Open Access Open Badges Research article

West Nile virus neuroinvasive disease: neurological manifestations and prospective longitudinal outcomes

John Hart1*, Gail Tillman1, Michael A Kraut2, Hsueh-Sheng Chiang1, Jeremy F Strain1, Yufeng Li5, Amy G Agrawal3, Penny Jester5, John W Gnann4, Richard J Whitley5 and the NIAID Collaborative Antiviral Study Group West Nile Virus 210 Protocol Team

Author Affiliations

1 Center for BrainHealth, University of Texas at Dallas, Dallas, TX, USA

2 The Johns Hopkins University School of Medicine, Baltimore, MD, USA

3 NIH, Bethesda, MD, USA

4 Medical University of South Carolina, Charleston, SC, USA

5 University of Alabama at Birmingham, Birmingham, AL, USA

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BMC Infectious Diseases 2014, 14:248  doi:10.1186/1471-2334-14-248

Published: 9 May 2014



West Nile Virus (WNV) is a mosquito-borne flavivirus that has caused ongoing seasonal epidemics in the United States since 1999. It is estimated that ≤1% of WNV-infected patients will develop neuroinvasive disease (West Nile encephalitis and/or myelitis) that can result in debilitating morbidities and long-term sequelae. It is essential to collect longitudinal information about the recovery process and to characterize predicative factors that may assist in therapeutic decision-making in the future.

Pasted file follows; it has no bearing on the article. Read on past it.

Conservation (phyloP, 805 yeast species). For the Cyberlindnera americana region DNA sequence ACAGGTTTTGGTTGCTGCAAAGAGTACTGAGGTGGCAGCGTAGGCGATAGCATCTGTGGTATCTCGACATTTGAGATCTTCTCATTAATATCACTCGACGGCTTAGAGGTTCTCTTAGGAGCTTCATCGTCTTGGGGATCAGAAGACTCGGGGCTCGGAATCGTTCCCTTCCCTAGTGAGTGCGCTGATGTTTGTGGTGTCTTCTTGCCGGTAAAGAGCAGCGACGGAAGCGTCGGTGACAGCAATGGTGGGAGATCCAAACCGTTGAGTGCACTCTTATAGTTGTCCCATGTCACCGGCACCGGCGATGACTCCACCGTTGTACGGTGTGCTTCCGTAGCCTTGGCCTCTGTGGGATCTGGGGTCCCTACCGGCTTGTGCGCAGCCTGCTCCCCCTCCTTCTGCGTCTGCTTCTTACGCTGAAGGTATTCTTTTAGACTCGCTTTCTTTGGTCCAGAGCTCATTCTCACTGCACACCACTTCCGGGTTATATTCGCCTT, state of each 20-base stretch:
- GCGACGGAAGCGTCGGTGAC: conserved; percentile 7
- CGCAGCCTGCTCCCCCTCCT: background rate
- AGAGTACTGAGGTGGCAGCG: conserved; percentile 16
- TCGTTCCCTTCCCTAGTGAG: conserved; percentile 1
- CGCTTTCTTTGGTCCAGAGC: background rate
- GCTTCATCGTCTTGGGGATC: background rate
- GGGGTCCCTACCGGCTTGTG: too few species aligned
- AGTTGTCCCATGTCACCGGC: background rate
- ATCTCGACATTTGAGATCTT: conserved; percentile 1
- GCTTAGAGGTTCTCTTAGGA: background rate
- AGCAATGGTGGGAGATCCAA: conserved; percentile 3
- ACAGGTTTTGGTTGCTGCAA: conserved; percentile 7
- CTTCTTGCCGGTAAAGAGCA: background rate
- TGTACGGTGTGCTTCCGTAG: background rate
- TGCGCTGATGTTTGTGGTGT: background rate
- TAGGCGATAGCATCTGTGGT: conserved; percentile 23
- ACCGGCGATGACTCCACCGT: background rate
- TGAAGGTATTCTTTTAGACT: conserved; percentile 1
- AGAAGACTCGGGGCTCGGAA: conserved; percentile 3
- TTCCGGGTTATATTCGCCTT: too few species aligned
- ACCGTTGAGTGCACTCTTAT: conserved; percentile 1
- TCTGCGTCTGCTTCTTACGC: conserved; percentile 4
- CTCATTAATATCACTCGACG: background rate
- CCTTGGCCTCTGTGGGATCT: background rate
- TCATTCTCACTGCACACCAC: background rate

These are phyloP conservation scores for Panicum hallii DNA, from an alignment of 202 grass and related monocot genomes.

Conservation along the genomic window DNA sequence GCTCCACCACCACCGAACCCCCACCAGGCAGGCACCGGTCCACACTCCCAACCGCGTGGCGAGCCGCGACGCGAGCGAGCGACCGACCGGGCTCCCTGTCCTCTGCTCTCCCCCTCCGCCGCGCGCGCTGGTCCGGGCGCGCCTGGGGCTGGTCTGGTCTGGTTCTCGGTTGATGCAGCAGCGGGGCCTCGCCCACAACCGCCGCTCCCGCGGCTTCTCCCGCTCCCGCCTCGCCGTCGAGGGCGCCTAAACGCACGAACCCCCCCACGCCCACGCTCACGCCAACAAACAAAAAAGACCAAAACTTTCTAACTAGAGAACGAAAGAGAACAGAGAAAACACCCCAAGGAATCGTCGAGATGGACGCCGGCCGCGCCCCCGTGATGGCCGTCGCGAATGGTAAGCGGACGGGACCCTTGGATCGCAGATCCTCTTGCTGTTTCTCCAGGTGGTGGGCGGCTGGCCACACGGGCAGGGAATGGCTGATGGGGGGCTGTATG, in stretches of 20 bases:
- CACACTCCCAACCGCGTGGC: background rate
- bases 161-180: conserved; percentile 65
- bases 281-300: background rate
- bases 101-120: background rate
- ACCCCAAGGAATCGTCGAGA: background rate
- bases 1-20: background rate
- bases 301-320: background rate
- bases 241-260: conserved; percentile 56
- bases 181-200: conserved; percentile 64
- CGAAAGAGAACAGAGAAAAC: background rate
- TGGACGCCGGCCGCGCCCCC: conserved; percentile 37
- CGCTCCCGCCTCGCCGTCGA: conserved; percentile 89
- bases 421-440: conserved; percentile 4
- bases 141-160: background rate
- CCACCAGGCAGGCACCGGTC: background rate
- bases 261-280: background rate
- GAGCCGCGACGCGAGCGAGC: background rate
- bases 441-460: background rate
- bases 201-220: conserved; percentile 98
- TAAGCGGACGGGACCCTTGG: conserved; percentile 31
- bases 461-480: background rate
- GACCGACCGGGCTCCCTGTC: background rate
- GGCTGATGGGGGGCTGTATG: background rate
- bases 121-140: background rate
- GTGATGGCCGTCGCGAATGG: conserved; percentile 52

We report a longitudinal study of the neurological outcomes (as measured by neurological examination, Glascow Coma Scale, and Modified Mini-Mental State Examination) for 55 subjects with WNV neuroinvasive disease (confirmed by positive CSF IgM) assessed on day 7, at discharge, and on days 14, 30, and 90. The neurological outcome measures were coma (presence and degree), global cognitive status, presence of cranial neuropathy, tremors and/or weakness.


At initial clinical presentation 93% presented with a significant neurological deficit (49% with weakness, 35% with tremor, and 16% with cranial neuropathy). The number of patients with a cognitive deficit fell from 25 at initial evaluation to 9 at their last evaluation. Cranial neuropathy was present in 9 at onset and in only 4 patients at study conclusion. Of the 19 patients who had a tremor at enrollment, 11 continued to exhibit a tremor at follow-up. Seven patients died after initial enrollment in the study, with 5 of those having presented in a coma. The factors that predict either severity or long-term recovery of neurological function include age (older individuals were weaker at follow-up examination), gender (males recovered better from coma), and presentation in a coma with cranial nerve deficits (had a poorer recovery particularly with regard to cognition).


This study represents one of the largest clinical investigations providing prospectively-acquired neurological outcomes data among American patients with WNV central nervous system disease. The findings show that the factors that influence prognosis from the initial presentation include age, gender, and specific neurological deficits at onset.

Trial registration identifier: NCT00138463 and NCT00069316.

West Nile virus; Encephalitis; Neurological deficit; 3MS; Coma